That work starts with the group of Caribbean ambassadors in Washington, DC. They have to make contact with the people that Trump will appoint to his Cabinet, and their staff members, to identify the areas of mutual interest and concern; they also have to begin to educate them about the many challenges that the Caribbean faces, especially those that are caused by US government action.
Further, Caribbean ministers have to seek every opportunity to connect with US Cabinet members as part of the early education process about the Caribbean which, after all, lies in such close proximity to the US mainland, and with Caribbean territories as its soft underbelly.
The field will be crowded. Every ambassador in Washington, DC, every head of government, and every minister of every country will be seeking to do the same. Constrained by small embassies and limited budgets, Caribbean countries will find the competition for the Trump Administration’s attention to be daunting. But too much is at stake to hold back from the critical and crucial work that has to be done.
One of the biggest challenges that faces the Caribbean, and one with dire consequences, is how to change Trump’s campaign position on climate change — which he believes to be a myth. Caribbean countries, subject year after year to frequent and intense natural disasters, know well that, far from being a myth, climate change and its concomitant sea level rise are facts that have already set back their economies and are now eroding their coastal areas and land mass. If in three years’ time the Trump Administration does withdraw the US from the agreement of the Conference of the Parties (COP) on Climate Change, it will start a chain reaction with grave consequences for the survival of the region. For, if the US pulls out of the COP agreement, two other great polluters — China and India — will do the same, on the basis that if the US is continuing to industrialise, despite pollution, why shouldn’t they. Other countries would follow the pattern; the COP agreement would unravel and the small island states and countries with low-lying coasts in the Caribbean and the Pacific will be the victims.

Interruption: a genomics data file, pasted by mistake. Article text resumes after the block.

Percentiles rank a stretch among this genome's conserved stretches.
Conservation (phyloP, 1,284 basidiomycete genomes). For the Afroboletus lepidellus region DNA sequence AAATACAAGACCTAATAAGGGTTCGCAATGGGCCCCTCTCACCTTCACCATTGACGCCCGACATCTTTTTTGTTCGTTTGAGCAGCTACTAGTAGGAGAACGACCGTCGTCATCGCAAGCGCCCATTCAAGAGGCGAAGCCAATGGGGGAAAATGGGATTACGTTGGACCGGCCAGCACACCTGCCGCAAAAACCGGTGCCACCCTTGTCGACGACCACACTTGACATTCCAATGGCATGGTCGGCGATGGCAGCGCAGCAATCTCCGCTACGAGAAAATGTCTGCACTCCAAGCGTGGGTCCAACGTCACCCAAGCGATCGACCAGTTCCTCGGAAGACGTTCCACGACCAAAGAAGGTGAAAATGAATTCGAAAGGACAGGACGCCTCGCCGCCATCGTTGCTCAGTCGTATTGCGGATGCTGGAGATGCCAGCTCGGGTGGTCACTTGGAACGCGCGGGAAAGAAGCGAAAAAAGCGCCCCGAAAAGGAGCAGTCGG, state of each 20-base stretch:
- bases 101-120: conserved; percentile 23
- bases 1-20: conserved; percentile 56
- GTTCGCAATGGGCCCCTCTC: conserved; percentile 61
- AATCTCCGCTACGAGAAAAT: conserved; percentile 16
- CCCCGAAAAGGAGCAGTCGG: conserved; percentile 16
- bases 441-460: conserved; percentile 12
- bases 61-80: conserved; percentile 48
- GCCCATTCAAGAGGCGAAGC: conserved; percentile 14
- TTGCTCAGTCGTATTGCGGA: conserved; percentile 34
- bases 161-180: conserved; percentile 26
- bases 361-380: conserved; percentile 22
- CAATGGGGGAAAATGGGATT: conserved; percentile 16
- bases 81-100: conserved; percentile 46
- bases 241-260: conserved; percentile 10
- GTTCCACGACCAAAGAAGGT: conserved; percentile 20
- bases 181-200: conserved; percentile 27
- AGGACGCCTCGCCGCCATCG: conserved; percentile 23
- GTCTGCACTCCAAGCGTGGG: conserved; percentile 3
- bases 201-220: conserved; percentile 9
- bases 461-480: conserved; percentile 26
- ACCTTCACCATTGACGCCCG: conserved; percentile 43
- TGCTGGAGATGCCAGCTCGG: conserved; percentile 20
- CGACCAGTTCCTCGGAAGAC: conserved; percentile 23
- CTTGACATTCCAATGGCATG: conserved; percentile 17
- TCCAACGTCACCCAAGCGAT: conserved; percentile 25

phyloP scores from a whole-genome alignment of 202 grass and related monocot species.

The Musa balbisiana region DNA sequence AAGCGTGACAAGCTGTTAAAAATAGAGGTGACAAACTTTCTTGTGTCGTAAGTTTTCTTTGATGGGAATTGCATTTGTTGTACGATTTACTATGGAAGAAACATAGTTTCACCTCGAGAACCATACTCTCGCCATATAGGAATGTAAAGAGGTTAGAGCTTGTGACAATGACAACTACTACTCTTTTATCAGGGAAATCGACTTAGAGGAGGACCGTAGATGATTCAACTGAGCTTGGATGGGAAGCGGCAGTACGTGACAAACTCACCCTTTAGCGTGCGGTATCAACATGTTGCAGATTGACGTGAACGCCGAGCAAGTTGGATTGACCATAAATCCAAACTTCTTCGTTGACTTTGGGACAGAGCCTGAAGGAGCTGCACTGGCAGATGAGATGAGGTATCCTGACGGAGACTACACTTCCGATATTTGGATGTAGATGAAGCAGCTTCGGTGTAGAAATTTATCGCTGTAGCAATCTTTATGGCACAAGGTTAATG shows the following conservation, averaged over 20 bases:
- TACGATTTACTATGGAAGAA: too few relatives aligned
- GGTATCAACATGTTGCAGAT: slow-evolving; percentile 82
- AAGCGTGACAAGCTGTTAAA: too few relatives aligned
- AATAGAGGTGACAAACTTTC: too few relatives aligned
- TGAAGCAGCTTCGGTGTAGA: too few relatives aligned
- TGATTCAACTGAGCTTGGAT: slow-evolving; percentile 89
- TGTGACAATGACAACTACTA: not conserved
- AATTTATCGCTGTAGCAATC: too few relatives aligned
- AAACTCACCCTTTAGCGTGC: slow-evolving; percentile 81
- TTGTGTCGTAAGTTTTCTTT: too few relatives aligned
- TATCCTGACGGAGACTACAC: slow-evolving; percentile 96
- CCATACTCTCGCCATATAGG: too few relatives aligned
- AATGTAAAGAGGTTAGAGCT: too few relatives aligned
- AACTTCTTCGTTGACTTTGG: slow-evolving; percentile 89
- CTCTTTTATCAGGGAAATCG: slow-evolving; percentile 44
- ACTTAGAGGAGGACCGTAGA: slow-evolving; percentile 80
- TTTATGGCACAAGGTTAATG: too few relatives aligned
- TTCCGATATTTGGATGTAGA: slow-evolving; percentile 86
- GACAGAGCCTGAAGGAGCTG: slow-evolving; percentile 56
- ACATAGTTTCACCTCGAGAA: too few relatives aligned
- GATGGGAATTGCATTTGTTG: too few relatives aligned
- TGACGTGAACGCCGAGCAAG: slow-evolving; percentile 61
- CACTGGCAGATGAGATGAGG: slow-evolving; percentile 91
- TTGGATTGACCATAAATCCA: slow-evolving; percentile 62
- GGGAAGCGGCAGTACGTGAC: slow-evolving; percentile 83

There are, of course, other difficulties in the US-Caribbean relationship that did not start with Trump. They include ‘de-risking’ and the withdrawal by US banks of correspondent relations with Caribbean banks — a situation that is a dagger at the heart of the region’s capacity to participate in the global finance and trading system. Starting a conversation with members of the Trump Administration is essential to get the Caribbean’s concerns across.
The US has chosen its president and its congressional representatives in accordance with its constitution and its laws. That deal is done. This is not a time for hand wringing and lamentation; it is a time for engagement, persuasion and negotiation in the region’s interest.
Sir Ronald Sanders is Antigua and Barbuda’s ambassador to the US and Organisation of American States; an international affairs consultant; as well as senior fellow at Massey College, University of Toronto, and the Institute of Commonwealth Studies, University of London. He previously served as ambassador to the European Union and the World Trade Organization and as high commissioner to the UK. The views expressed are his own. For responses and to view previous commentaries: